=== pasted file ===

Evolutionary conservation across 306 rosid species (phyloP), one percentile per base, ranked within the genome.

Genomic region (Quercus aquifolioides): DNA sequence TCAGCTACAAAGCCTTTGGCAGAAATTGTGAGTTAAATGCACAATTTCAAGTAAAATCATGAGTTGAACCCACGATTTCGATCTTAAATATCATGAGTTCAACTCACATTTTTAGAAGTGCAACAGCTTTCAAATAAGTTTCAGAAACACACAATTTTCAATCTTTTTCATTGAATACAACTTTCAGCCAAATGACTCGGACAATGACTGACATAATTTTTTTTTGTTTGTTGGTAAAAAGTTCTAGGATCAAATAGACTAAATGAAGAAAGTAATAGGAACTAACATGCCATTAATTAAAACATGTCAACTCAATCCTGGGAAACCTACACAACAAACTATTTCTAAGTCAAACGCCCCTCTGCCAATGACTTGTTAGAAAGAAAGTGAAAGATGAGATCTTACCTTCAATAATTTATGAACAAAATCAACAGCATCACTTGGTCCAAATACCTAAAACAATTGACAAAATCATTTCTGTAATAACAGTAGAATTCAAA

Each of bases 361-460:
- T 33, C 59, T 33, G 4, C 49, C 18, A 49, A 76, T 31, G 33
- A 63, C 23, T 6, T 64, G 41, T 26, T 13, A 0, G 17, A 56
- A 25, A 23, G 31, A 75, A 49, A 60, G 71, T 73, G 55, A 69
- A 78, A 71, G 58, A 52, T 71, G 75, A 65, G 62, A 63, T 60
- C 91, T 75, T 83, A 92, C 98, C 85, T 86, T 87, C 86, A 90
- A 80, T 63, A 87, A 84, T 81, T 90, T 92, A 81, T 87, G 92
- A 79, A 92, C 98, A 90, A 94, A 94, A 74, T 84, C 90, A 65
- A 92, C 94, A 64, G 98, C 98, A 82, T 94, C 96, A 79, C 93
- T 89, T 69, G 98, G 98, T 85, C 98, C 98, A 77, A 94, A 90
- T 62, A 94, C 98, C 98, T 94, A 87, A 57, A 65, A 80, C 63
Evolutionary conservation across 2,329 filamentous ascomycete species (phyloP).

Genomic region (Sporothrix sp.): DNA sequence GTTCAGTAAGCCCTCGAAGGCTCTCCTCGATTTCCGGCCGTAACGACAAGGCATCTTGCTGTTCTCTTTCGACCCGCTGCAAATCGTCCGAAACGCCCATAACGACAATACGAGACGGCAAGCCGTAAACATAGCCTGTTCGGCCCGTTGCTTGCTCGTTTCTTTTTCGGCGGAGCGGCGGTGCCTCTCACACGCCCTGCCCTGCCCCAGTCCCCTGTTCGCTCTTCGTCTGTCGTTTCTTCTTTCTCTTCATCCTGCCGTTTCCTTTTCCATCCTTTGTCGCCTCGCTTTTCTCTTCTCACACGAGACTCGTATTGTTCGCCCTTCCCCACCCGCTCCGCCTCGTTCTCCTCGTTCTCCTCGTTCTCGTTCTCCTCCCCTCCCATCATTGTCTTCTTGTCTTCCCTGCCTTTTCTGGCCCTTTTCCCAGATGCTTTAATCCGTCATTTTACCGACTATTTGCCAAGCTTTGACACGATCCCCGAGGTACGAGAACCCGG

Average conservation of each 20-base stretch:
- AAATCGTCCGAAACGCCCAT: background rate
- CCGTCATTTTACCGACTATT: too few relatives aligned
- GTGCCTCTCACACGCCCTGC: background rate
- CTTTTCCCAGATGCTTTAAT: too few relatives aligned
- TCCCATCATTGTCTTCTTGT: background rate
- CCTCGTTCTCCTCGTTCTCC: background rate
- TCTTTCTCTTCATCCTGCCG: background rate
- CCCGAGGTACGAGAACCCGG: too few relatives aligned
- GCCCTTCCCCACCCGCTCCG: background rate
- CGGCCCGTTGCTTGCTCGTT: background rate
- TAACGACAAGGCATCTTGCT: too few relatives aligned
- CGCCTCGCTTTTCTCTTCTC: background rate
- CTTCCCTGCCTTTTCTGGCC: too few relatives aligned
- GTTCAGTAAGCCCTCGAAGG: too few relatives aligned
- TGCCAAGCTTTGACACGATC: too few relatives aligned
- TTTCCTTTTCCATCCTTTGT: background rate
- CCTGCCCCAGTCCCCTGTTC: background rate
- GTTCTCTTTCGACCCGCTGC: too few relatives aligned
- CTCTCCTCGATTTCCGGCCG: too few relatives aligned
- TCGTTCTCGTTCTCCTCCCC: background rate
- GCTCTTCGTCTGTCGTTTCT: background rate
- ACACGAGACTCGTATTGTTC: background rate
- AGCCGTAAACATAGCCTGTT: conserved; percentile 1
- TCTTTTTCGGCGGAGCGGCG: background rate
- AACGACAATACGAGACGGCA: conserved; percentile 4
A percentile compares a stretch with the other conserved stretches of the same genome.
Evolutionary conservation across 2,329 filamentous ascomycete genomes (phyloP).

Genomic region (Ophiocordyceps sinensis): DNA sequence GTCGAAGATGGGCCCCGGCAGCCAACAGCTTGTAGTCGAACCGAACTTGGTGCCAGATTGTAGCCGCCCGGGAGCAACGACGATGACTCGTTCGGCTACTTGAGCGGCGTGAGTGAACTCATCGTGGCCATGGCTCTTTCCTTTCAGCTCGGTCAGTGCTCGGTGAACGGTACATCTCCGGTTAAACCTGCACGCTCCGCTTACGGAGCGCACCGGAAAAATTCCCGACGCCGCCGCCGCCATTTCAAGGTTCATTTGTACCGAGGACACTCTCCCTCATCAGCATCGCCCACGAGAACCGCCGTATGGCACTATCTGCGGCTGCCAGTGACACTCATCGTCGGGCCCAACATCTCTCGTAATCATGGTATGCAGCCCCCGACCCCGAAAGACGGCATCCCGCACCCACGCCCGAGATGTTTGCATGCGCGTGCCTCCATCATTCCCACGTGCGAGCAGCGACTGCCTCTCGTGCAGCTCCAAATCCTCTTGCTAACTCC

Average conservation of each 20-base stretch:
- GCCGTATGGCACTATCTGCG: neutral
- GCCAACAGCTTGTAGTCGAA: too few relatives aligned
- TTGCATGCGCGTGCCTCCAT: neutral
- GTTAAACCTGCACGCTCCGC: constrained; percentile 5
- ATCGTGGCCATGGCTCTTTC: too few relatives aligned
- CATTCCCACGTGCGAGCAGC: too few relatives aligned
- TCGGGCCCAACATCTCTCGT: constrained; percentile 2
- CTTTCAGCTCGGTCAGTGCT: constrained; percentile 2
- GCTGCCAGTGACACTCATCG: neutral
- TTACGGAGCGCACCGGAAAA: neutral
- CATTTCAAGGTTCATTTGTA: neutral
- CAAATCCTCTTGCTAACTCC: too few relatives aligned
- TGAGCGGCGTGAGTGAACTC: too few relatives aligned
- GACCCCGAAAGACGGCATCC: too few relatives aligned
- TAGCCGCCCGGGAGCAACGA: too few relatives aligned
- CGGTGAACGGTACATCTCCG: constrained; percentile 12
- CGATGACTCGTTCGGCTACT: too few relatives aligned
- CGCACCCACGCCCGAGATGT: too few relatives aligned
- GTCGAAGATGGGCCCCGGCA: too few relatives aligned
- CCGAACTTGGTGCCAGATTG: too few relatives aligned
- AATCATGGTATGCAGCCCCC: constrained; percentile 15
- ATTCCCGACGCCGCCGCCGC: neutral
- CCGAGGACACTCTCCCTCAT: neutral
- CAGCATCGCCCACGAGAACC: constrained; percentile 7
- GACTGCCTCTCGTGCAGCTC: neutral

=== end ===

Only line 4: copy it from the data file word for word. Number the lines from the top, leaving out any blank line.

- T 33, C 59, T 33, G 4, C 49, C 18, A 49, A 76, T 31, G 33